Recalling the Great Tampa Bay Hurricane Informs Preparations Today
Pinellas County Emergency Operations Center aren’t going as far as predicting a major storm will hit the county this year, but they do want residents to be prepared for the worst while hoping for the best.
The Great Tampa Bay Hurricane crashed into St. Pete Beach and changed Pinellas County geography 90 years ago.
The storm brought with it a 12-foot storm surge and actually separated St. Pete Beach from Treasure Island, creating the Blind Pass channel in October 1921.
Officials from the Pinellas County Emergency Operations Center aren’t going as far as predicting another major storm like that will hit this county this year, but they do want residents to be prepared for the worst while hoping for the best.
“People think we’re never going to get hit by another hurricane again. So the concern we’ve got is that people aren’t going to take the warnings seriously,” said Tom Iovino, spokesman for the center, Wednesday.
“Pinellas County isn’t moving from where it’s located. We need to be aware that… One time our luck is going to go bad. And when that happens there’s going to be a lot of people that are going to be caught off guard."
The National Weather Service does predict 12 to 18 named storms this season with up to six of them reaching possible category three or more. A category three hurricane has winds that reach 111 mph or more.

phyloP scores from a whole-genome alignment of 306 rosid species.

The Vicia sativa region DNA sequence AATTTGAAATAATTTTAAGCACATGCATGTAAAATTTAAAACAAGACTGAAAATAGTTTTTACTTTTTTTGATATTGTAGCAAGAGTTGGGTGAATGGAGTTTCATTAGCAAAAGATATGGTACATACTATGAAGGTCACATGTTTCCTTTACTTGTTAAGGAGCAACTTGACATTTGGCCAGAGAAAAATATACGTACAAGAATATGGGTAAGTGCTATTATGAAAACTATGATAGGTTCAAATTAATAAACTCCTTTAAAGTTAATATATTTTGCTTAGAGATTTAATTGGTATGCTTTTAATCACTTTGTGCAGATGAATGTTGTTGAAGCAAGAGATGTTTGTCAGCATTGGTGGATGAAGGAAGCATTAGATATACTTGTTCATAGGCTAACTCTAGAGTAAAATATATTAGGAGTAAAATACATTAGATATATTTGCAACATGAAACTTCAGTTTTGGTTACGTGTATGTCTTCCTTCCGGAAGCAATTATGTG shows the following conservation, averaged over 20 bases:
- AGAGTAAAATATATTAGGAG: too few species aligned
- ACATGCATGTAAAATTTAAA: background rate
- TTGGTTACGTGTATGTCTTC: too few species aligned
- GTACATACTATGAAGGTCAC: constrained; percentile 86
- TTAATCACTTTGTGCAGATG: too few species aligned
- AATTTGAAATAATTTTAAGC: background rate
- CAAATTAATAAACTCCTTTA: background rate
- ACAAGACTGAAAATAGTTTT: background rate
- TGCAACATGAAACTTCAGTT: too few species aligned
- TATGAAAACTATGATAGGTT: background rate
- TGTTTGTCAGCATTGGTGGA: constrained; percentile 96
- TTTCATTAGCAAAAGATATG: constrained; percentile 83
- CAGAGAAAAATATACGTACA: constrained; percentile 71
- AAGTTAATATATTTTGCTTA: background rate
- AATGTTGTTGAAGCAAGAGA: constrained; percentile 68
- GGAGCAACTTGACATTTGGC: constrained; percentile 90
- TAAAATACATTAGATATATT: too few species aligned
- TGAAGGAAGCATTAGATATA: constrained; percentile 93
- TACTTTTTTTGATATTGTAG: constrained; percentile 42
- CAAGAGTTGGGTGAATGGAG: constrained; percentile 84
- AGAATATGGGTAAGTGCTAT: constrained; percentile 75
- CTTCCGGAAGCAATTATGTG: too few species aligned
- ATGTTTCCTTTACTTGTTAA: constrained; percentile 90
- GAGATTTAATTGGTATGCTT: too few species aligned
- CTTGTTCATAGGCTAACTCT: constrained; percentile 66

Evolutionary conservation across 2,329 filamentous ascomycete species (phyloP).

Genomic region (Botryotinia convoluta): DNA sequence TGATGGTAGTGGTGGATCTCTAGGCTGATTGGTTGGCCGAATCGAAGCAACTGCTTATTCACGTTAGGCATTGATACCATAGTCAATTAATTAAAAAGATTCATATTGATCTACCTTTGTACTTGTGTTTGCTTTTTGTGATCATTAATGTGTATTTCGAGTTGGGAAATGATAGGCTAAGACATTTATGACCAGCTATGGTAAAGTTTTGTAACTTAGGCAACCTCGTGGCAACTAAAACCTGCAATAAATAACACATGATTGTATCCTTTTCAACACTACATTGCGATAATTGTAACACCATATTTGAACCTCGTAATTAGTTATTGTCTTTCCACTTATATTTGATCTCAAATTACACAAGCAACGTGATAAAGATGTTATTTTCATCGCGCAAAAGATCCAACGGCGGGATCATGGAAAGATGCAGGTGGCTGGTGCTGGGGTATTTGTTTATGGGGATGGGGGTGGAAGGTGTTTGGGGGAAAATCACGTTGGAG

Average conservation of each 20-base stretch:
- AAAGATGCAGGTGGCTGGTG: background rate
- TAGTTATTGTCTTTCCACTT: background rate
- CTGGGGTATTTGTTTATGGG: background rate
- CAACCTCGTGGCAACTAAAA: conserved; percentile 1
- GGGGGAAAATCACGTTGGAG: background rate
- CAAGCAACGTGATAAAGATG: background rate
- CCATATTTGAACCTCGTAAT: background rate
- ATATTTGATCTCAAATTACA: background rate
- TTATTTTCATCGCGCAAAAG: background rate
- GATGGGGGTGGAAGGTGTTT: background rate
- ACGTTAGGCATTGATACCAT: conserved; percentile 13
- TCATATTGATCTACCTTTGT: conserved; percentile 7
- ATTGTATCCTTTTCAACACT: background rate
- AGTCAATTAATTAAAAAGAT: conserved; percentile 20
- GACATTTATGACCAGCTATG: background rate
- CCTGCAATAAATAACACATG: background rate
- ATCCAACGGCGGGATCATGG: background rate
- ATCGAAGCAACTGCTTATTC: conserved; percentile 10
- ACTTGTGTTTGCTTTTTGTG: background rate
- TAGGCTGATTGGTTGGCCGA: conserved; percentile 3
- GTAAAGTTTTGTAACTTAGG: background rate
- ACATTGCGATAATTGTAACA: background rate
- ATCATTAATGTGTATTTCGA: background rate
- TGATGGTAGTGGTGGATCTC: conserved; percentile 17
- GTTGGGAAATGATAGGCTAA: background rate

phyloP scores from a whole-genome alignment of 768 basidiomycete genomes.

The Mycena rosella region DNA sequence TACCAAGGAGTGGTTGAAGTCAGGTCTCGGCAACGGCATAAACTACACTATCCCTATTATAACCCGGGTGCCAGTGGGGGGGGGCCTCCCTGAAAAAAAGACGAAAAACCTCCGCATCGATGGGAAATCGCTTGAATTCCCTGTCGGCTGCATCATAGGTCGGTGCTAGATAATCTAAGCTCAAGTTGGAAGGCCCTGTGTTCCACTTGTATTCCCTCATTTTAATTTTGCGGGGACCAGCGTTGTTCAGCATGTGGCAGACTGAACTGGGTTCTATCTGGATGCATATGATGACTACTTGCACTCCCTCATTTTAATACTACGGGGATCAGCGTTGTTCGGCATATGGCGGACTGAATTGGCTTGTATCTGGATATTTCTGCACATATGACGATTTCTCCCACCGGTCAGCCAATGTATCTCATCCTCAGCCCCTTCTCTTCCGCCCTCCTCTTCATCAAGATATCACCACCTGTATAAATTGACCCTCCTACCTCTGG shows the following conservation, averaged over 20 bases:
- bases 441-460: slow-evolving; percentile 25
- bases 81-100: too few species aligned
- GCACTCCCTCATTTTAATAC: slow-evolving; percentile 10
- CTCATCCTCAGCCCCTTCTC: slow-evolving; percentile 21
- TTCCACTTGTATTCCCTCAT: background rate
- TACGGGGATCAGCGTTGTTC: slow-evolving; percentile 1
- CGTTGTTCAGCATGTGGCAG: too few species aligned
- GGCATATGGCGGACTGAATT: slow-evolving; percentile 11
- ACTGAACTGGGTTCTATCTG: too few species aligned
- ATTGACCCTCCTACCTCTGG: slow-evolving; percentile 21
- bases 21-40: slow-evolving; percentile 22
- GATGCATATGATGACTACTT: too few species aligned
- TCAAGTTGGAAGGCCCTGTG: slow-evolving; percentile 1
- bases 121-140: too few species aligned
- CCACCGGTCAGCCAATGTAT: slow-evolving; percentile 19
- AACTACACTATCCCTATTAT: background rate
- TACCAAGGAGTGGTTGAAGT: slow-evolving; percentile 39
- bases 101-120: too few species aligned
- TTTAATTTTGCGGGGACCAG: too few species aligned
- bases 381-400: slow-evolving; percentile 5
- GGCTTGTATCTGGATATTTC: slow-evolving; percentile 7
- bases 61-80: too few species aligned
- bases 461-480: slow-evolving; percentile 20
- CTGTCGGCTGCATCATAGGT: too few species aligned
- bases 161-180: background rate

Hurricane season officially runs through Nov. 30.
The Emergency Operations Center is using social networking sites, electronic town hall meetings, and is painting storm surge levels on traffic light posts to raise awareness of the dangers of flood waters hurricanes bring, in an effort to help residents prepare for possible storms.
Residents can also get a copy of the annual hurricane guide, which is available at most government facilities. And check evacuation zones. The maps changed in 2010.
“People really need to understand that the reason why we have evacuations and evacuation zones is because of storm surge vulnerability,” said Sally Bishop, the center's director.
It is not just the wind to worry about when a hurricane comes. The rushing waters from the storm surge can be the most deadly part of the weather pattern.
“A swimming pool-sized area of seawater weighs approximately 294,000 pounds. There’s no home built to withstand that kind of pressure," Bishop said. "That’s why storm surge kills, because it is so destructive, and because you can’t outrun it.”
Only about half the county evacuated when Hurricane Charley tore through the state in 2004. The category 4 storm ripped through Port Charlotte before heading north to Orlando and then Daytona.
Both Bishop and Iovino stressed the importance of being prepared, regardless of whether a major hurricane strikes this year, next year or not at all.
“I hope people are paying attention to what happened in Tuscaloosa, to what happened in Joplin (Missouri), and to what happened in Japan,” Iovino said. “We know that our disaster will give us warning. We need people to take that time wisely and not be surprised like the people in Joplin were.”